Nicolas Altmayer of Mandarin Cinema and Marc Jenny of Okko Productions talk about their co-production project, the swashbuckling Philibert, currently in post-production.
Synopsis: When an idealistic farm boy learns that his real father was murdered, he sets out to avenge the evil deed. Along the way, he encounters many dastardly villains and licentious temptresses.
Director: Sylvain Fusée
Writer: Jean-François Halin was nominated for a Cesar for Best Adapted Screenplay in 2007 for Mandarin Cinema’s spy spoof OSS 117: Cairo, Nest Of Spies and also wrote the successful follow-on OSS 117: Lost In Rio. Karine Angeli was a co-writer on Mandarin’s surfer comedy The Brice Man.
Producers: Eric Altmayer for Mandarin Cinema and Marc Jenny for Okko Productions
Cast: Jérémie Renier, Alexandre Astier, Manu Payet, Élodie Navarre
Financing: 80% Mandarin Cinema, with support from Gaumont, Canal Plus and M6 Films, 20% Okko Production, drawing on the Czech Republic’s new Film Industry Support Programme.
Budget: $16.8m (€12m)
International Sales: Gaumont
Distribution: Gaumont (France)
Locations: Barrandov Studios, in and around Prague
Shoot dates: July 19–September 11
Release date: April 6, 2011
Building on the success of their OSS 117 franchise, French producers Nicolas and Eric Altmayer are taking the tongue-in-cheek approach to the swashbuckler with Philibert. The production called for the kind of cliff-scaling, castle-storming scenes that were the stock and trade of Errol Flynn adventures like The Adventure Of Don Juan.
“My brother Eric and I were willing to apply this style of humor and comedy to another kind of film,” Nicolas Altmayer tells Screen International. “French cinema has a strong tradition of epic and period movie, and we thought that it will be a great genre to parody.”
Screenwriter Jean-François Halin introduced the producers to director Sylvain Fusée, who makes his theatrical debut with the project. “[Fusée] has a strong record in commercials and TV production. He has directed more than 15 years for one of Canal Plus’ major comedy programmes, Groland,” Altmayer says.
The producers could not find suitable locations in France, however, on in Luxembourg, where they also scouted. “We have many castles, but the main rooms will always be too dark and too small. The stairs will not be exactly what we wanted for the final duel,” Altmayer says. “We realized that if we wanted to have the same kind of sets as in these Hollywood movies, the only solution was to shoot in the studio.”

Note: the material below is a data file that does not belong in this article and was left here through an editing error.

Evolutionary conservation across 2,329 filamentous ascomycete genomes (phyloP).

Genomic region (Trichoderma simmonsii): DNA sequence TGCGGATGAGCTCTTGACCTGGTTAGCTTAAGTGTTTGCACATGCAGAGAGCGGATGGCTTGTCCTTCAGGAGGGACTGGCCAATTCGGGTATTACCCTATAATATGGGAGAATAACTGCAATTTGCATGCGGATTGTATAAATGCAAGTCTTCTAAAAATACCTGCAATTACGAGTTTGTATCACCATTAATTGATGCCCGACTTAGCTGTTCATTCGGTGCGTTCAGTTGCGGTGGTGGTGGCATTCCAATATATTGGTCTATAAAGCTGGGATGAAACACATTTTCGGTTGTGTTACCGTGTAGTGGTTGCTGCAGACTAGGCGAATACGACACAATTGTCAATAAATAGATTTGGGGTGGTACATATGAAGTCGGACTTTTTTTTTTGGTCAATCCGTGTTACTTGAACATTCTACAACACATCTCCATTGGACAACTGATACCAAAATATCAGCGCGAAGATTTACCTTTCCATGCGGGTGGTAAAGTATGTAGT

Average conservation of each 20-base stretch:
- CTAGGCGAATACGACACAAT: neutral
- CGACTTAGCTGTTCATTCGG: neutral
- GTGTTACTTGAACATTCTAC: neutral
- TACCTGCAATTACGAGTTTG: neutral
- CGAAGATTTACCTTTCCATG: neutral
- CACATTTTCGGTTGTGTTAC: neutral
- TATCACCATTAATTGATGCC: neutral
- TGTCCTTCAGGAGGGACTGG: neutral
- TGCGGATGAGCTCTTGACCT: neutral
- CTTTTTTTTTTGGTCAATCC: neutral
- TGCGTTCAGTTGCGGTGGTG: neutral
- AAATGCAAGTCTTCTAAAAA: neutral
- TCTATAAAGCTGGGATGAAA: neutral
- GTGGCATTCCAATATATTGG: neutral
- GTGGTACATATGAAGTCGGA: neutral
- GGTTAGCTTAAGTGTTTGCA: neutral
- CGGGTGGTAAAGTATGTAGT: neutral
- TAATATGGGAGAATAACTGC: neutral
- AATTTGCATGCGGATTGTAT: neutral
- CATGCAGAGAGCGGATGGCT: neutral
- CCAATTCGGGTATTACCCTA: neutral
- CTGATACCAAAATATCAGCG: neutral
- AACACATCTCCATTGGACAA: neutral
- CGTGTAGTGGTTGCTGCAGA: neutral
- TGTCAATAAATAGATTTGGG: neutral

With a French shoot not in the budget, the Altmayers met in January of this year with Marc Jenny, a French producer whose Prague-based Okko Productions had previously serviced Legende Films’ La Vie En Rose and Fox’s Babylon A.D., among others.
Like other producers in Prague, Jenny was anxious for the European Commission to approve the Czech Republic’s incentive measure, which offers a 20% rebate on production costs. When Brussels would move, however, was anyone’s guess. Rather than wait for decision that might never come, the producers lined up a late-summer shoot.
Brussels’ approval came two weeks before production was scheduled to begin.
“It was a bit of a poker game,” Jenny says. “The [incentives program] web page wasn’t even on line yet. But we were ready for the cultural test and we had all the documents for the first step, so we were the first production to register for the rebate.”
Owing to uncertainty over the rebate, Barrandov Studios was largely empty when the production started in July. “We were alone there when we started the film. There were only some commercials, so we had all the facilities. We had three sets and the backlot,” Altmayer said.
Jenny’s Czech crew set about mimicking the production design of the swashbucklers of the 1930s and ’40s. Barrandov’s Stage 5 houses a 75-square-meter mock-up of a slave galley and castle exterior waiting to be stormed. Stage 7 has spacious castle interiors for sword fighting.
“We’re doing it like they did then: same kind of frames, same kind of sets, everything is overdone. So we’re not doing a lot of real hi-tech CGI, for example. We’re doing paintings as backdrops instead of doing what everybody does today, which is just put a blue screen and you put anything you want,” Jenny says.
The production employed a crew of roughly 100 people. Although he says he was “very, very happy” with the Czech crew, most of Altmayer’s department heads were French. “It’s the first film for the director, so it was important for him to have his people,” he says. “We also need to have a minimum of French crew to maintain the French production criteria.”
Post-production is also taking place in Paris. “The director is French, we’re a French company, and it’s very convenient for us to have the editing room just five minutes from my office,” Altmayer says.
Rebate or no rebate, Altmayer says he is happy they opted for the Czech solution. “We had all the studio we wanted, all the skills we wanted and we had an economical equation that worked,” he says “Prague was really to find the best economic solution with the best artistic value.”